Congress takes Australia’s lead on countering China’s influence operations


Senior Australian government ministers accused China on Tuesday of exerting undue pressure on Qantas Airways Ltd to change its website to refer to Taiwan as a Chinese territory. Australian Prime Minister Malcolm Turnbull cites “disturbing reports about Chinese influence” as justification for new legislation to curb foreign influence, Reuters reports.

The US congress is taking the lead in cracking down on Chinese political interference by introducing a historic bill today that also cements a closer partnership with Australia on the issue. The bill calls for a major report  recommending ways to counter the growth of China’s “sharp power” that is “intended to penetrate or corrupt democratic countries,” the Australian adds:

The proposed US legislation would implement greater transparency and regulation of Chinese-funded enterprises across the US, including academia, and the formulation of a long-term strategy to counter Chinese interference in US politics and society. The bill, which has been seen by The Australian, says the US will also “enhance co-operation with Australia”, which has “faced acute pressure from the Chinese government and Communist Party’s political influence operations”.

“Australia knows all too well the malign consequences of ­Beijing’s political influence operations,” said US congressman Christopher Smith, who will introduce the bill – “Countering the Chinese Government and Communist Party’s Political Influence Operations Act” -into the House of Representatives today.

“The US and Australia, along with other democratic allies, need to stand together against the most coercive and corrupting elements of such operations and against Beijing’s turn toward a hard authoritarianism domestically — as they are most certainly linked,” said Smith, co-chairman of the Congressional-Executive Commission on China.

Countries around Asia and their partners are increasingly concerned about China’s growing influence, and members of the Five Eyes partnership – the US, UK, Canada, Australia, and New Zealand – are concerned about Beijing’s growing influence in New Zealand, according to a report from Canada’s Security Intelligence Service:

The report, which is based on presentations at an academic conference but does not represent the security service’s formal views, says New Zealand faces “a concerted foreign interference campaign” from China, which wants to “access strategic information and resources” and build support for its objectives “by co-opting political and economic elites” in New Zealand.

Beijing is also expanding its ideological imprint in Europe, a Tiananmen anniversary forum organized by the Wei Jingsheng Foundation heard yesterday. By targeting European media, China polishes its image and spreads its ideology and ideas more easily, in particular through the sponsoring of advertisements,” said UNPO Advocacy Officer Ms Lucia Parrucci.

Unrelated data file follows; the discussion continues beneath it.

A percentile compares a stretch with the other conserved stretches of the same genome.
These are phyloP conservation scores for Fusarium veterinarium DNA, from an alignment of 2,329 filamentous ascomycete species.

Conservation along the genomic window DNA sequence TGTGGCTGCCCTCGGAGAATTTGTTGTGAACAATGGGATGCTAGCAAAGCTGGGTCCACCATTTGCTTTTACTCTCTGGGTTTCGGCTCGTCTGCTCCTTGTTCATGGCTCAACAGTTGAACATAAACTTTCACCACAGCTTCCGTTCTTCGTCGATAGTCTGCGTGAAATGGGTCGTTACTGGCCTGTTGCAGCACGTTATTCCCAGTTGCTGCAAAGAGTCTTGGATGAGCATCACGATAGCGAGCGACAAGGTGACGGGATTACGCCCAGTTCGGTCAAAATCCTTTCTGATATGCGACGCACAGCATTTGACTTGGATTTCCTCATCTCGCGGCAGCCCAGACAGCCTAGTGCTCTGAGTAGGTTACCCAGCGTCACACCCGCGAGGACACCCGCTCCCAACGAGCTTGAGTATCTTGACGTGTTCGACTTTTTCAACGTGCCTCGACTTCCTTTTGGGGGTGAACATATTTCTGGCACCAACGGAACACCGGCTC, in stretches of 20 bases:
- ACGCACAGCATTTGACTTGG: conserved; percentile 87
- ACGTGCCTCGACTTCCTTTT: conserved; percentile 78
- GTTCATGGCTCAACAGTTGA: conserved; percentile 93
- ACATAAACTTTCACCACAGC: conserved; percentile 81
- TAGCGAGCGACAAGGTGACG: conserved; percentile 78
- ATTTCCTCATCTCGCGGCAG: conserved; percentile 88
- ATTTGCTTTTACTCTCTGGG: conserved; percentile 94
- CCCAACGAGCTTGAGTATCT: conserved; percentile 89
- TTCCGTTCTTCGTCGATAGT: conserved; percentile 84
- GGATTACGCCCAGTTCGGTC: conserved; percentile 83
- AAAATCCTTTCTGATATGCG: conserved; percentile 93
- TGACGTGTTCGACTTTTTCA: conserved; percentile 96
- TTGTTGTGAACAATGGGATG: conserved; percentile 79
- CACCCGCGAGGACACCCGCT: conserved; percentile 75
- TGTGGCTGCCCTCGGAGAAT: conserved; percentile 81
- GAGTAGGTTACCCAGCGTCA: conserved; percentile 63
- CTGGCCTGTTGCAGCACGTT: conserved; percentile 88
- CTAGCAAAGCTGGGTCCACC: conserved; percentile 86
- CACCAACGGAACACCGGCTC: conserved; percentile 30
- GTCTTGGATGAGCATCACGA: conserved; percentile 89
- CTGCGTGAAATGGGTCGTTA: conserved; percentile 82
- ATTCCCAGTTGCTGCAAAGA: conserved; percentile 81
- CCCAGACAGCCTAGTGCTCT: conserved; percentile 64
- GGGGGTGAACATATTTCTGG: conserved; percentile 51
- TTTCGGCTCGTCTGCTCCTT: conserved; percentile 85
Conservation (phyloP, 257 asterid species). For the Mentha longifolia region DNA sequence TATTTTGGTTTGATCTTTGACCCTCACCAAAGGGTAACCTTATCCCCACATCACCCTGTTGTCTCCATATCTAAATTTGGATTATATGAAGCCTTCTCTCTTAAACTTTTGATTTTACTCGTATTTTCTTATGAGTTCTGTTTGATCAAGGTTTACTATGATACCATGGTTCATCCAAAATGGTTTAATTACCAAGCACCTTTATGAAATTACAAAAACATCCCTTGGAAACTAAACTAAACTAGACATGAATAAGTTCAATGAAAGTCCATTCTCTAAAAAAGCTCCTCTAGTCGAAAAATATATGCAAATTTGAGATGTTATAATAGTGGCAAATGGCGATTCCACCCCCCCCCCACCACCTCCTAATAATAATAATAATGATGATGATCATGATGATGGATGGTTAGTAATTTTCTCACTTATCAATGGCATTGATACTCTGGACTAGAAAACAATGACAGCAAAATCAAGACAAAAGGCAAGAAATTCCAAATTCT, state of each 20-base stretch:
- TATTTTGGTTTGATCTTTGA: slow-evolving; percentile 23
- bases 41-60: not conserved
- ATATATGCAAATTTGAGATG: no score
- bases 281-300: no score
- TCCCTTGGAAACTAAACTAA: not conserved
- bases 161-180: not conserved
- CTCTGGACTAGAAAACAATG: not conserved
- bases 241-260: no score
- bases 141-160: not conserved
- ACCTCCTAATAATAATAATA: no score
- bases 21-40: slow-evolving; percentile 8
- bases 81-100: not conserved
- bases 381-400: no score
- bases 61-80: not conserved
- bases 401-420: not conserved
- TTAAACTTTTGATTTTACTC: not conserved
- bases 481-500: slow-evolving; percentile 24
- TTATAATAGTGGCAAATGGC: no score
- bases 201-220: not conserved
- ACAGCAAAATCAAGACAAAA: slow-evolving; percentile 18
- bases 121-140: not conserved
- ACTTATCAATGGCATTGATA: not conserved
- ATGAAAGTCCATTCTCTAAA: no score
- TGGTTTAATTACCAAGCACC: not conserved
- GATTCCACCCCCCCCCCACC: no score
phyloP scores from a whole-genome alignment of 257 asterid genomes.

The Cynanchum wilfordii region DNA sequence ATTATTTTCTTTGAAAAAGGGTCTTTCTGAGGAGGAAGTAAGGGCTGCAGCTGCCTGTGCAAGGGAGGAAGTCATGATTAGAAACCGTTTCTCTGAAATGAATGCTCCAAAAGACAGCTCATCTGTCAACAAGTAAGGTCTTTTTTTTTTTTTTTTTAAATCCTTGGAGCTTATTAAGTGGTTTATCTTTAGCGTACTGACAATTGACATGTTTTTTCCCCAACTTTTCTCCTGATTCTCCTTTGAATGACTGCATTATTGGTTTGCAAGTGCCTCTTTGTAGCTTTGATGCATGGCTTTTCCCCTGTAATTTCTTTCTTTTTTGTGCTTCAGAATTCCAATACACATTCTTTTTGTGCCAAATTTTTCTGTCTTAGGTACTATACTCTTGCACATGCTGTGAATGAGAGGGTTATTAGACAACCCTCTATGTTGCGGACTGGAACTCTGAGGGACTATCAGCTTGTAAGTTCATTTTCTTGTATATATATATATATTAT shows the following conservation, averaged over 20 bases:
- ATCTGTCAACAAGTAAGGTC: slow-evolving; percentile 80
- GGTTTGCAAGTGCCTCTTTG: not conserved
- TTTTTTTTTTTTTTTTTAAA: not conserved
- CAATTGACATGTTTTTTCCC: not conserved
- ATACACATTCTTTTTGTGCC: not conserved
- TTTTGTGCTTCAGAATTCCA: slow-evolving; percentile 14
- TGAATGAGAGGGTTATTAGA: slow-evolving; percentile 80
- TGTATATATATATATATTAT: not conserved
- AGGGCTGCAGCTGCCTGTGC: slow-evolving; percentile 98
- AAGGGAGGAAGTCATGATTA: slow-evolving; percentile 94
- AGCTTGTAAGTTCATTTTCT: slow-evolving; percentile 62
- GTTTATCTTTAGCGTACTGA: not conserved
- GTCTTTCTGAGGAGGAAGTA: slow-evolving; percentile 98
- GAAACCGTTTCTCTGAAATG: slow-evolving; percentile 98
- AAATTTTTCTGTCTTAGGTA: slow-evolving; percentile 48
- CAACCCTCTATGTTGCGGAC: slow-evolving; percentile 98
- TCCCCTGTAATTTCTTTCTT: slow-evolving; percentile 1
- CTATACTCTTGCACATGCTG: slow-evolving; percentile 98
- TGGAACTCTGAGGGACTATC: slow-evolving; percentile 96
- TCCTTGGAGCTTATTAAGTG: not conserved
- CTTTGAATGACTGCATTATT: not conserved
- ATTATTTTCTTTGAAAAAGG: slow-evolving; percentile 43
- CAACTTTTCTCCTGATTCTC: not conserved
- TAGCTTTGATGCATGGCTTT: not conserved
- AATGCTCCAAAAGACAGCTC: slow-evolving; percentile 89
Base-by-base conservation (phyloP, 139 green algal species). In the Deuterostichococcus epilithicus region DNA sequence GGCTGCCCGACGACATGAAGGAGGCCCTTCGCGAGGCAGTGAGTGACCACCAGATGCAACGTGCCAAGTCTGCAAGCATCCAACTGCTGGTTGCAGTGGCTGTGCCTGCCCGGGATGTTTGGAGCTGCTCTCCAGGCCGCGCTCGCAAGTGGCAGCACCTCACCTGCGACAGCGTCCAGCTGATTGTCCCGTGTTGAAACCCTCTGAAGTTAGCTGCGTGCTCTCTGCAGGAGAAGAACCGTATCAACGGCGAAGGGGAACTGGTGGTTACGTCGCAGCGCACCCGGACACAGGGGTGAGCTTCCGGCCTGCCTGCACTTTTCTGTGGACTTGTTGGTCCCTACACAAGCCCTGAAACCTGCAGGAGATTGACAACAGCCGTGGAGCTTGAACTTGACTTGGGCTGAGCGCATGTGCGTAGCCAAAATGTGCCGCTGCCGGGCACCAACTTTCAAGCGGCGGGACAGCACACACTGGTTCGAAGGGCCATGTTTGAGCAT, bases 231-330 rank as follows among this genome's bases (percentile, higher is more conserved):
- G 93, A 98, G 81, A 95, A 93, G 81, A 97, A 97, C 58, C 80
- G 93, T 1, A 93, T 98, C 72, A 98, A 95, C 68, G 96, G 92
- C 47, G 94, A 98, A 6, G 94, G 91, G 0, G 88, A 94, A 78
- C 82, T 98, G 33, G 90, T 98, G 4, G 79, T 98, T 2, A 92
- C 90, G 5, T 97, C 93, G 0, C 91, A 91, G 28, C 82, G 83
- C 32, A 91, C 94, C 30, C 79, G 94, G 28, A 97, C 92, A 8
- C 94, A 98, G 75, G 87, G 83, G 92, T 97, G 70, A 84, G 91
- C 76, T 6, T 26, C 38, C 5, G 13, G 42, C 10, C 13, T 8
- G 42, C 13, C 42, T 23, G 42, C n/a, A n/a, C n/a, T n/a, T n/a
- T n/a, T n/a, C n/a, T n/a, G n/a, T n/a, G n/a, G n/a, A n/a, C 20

But tensions in U.S.-Europe relations could curtail efforts to frame the global contest with China as a battle pitting Western liberal values against authoritarianism, argues Thomas P. Cavanna, a visiting assistant professor of strategic studies at the Fletcher School of Law and Diplomacy.

Beijing’s nascent Belt and Road Initiative (BRI) illustrates the transformative geopolitical implications of China’s rise and could threaten the very foundations of Washington’s post-WWII hegemony, he writes for the Diplomat:

  • First, its naval dimension works in synergy with overland projects that span regions of critical geostrategic value, taking advantage of China’s central position along the Eurasian rimland….to push the U.S. toward the periphery of the Eurasian rimland, thereby marginalizing its geostrategic influence.
  • Second, Beijing seeks to offset the United States’ military primacy. …. For all of its military initiatives, Beijing’s key priority is to make strategic gains by leveraging its superior geoeconomic assets: vast and fast-growing market, full state control over the economy, and massive financial reserves.
  • Third, to advance its interests, China exploits the cracks in U.S. post-Cold War hegemony. ……


“Sharp Power: The Growing Challenge to Democracy”

Speakers: Christopher Walker, vice president for studies and analysis at the National Endowment for Democracy; Peter Mattis, research fellow in China studies, Victims of Communism Memorial Foundation; Nile Gardiner, director of the Heritage Center for Freedom; and Helle Dale, senior fellow for public diplomacy at Heritage.

11 a.m.: June 6, 2018

Venue: Heritage Foundation, 214 Massachusetts Avenue NE, Lehrman Auditorium, Washington, D.C.


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